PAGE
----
Uncertainty surrounds mental health hospital
The view from the waiting room is wearing on Milwaukee County Supervisor Joe Sanfelippo.
He said he has waited for a year and a half for a task force to restructure the way the county delivers mental health services, such as shifting patients to community-based clinics from the Behavioral Health Hospital on the Milwaukee County Grounds in Wauwatosa. That restructuring, he said, could lead to the county tearing down the hospital and replacing it with a smaller building.
The problem, Sanfelippo said, is the task force never was given a deadline.
“Eventually, we have to get to a point,” he said, “where there is a new hospital.”
But that’s not happening, Sanfelippo said, with a task force under the direction of Paula Lucey, administrator of the county’s Department of Health and Human Services Behavioral Health Division.
“She just is not doing anything to get the ball rolling as far as a redesign,” Sanfelippo said.
Lucey disagreed. She said the restructuring is focused on changing how patients are served, not where. A new hospital, Lucey said, might be a byproduct, but the real work already is under way.
The task force was created in 2011 to review studies that examined the county’s mental health care system and to find ways to put those recommendations into practice. Lucey said some already are in place, such as Milwaukee’s newly opened crisis resource center and the creation of a women-only unit at the hospital.
The division’s new intensive treatment unit is part of the restructuring, she said, as is the reorganized mobile crisis team, which puts more emphasis on mental health professionals and less on police presence.
The next big challenge, she said, is to close a 24-bed hospital unit and an acute care unit.
It would be difficult to put a deadline on that kind of work, said Supervisor Peggy Romo West, who sponsored the resolution that created the task force. She said there is too much uncertainty about what the community would require from BHD, how much members of the task force could accomplish on top of their other duties and how much money would be available to make system changes.
The county gave the division $3 million at the start of the year to begin restructuring the system. So far, the division has spent $1.9 million. Whatever is left unspent at the end of the year must go back to the county unless the division can persuade supervisors to allow for more time.
Sanfelippo said the spending delay underscores the need for a deadline.
“Here we have $3 million to beef up the system we couldn’t even use,” Sanfelippo said. “They floundered on that $3 million.”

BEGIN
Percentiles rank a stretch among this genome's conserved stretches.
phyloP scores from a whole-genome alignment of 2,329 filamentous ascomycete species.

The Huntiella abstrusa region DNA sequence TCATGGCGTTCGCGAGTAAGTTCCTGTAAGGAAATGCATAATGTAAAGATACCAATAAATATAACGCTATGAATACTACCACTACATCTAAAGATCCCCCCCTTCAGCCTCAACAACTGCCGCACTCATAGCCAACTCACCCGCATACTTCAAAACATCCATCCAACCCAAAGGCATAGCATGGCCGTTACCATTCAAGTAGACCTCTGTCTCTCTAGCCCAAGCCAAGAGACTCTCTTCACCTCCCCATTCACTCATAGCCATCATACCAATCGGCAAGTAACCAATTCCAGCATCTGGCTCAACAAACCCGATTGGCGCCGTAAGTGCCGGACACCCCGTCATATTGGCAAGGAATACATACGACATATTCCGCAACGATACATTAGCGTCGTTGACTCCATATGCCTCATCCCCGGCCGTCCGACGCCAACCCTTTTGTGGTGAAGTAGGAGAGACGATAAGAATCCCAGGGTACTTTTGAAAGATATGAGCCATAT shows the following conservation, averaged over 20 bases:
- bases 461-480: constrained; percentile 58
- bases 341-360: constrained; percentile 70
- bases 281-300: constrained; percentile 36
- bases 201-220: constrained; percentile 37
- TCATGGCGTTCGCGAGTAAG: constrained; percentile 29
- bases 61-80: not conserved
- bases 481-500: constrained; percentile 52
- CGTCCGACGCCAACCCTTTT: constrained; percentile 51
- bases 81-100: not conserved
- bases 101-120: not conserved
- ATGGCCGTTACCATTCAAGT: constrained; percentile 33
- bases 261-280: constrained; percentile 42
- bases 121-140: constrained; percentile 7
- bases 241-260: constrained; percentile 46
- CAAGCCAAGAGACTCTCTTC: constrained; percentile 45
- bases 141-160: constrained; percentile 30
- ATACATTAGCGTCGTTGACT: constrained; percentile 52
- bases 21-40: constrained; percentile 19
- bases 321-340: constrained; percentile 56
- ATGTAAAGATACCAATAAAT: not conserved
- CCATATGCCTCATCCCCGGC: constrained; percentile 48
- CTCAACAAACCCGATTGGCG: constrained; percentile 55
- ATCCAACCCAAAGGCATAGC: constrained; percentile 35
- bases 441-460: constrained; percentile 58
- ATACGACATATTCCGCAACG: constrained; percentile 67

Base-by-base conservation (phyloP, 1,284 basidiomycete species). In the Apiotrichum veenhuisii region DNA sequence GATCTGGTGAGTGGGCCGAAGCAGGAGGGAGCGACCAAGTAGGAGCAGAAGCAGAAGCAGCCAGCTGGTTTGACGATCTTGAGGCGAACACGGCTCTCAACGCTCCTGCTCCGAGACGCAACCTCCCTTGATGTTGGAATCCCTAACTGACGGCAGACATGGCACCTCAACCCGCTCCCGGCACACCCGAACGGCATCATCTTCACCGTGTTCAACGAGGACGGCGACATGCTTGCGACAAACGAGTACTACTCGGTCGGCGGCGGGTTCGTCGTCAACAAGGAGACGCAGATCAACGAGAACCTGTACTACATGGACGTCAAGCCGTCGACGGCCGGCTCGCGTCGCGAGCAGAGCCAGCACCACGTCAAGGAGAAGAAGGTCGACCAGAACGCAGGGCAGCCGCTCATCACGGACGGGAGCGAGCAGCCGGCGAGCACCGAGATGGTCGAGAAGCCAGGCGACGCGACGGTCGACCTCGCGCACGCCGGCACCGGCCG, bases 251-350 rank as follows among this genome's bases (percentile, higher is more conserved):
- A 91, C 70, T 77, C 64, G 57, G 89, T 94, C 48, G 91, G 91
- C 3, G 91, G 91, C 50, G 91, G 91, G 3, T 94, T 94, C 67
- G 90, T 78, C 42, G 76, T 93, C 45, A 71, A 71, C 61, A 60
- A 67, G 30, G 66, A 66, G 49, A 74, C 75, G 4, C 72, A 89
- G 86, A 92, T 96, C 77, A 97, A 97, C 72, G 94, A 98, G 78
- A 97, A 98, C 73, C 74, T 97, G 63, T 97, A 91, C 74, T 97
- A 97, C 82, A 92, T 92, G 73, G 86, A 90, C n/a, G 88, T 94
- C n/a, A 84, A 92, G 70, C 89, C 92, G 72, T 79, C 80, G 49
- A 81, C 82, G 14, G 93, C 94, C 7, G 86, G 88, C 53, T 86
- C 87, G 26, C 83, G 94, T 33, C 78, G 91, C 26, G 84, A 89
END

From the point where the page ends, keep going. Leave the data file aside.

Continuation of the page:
Lucey said she expects a smoother process with the help of Zia Partners, a consultant based in San Rafael, Calif. According to information provided to supervisors, plans to spend the remaining money include creating supporting housing and employment opportunities for patients.
Once the county gets a grasp on what’s left over at the hospital, Romo West said, then supervisors can start discussing a new, smaller building.
Much of that discussion took place among members of the New Behavioral Health Facility Study Committee, which Sanfelippo led and which wrote one of the studies the task force was instructed to consider. According to that study, the hospital is too large. The study included a hypothetical model for a new hospital about one-third the size.
Restructuring the services and building a new hospital are connected, Sanfelippo said. He said the county is spending too much on maintenance and operations at the hospital, which does not house as many patients as it was designed to in the mid-1970s.
Sanfelippo said the county has waited long enough. He has drafted a resolution that would require the task force deliver its restructuring plan in December. According to the resolution, the plan would detail specific changes, steps that would be taken to achieve them, and a timeline and benchmarks for progress.
If the supervisors get a timeline and the task force sticks to it, Sanfelippo said, discussions about a new hospital could start in about a year and a half. The task force wouldn’t have to be finished by then, he said, but there must be progress.
“It has to be down on a piece of paper,” Sanfelippo said. “You can’t shoot from the hip.”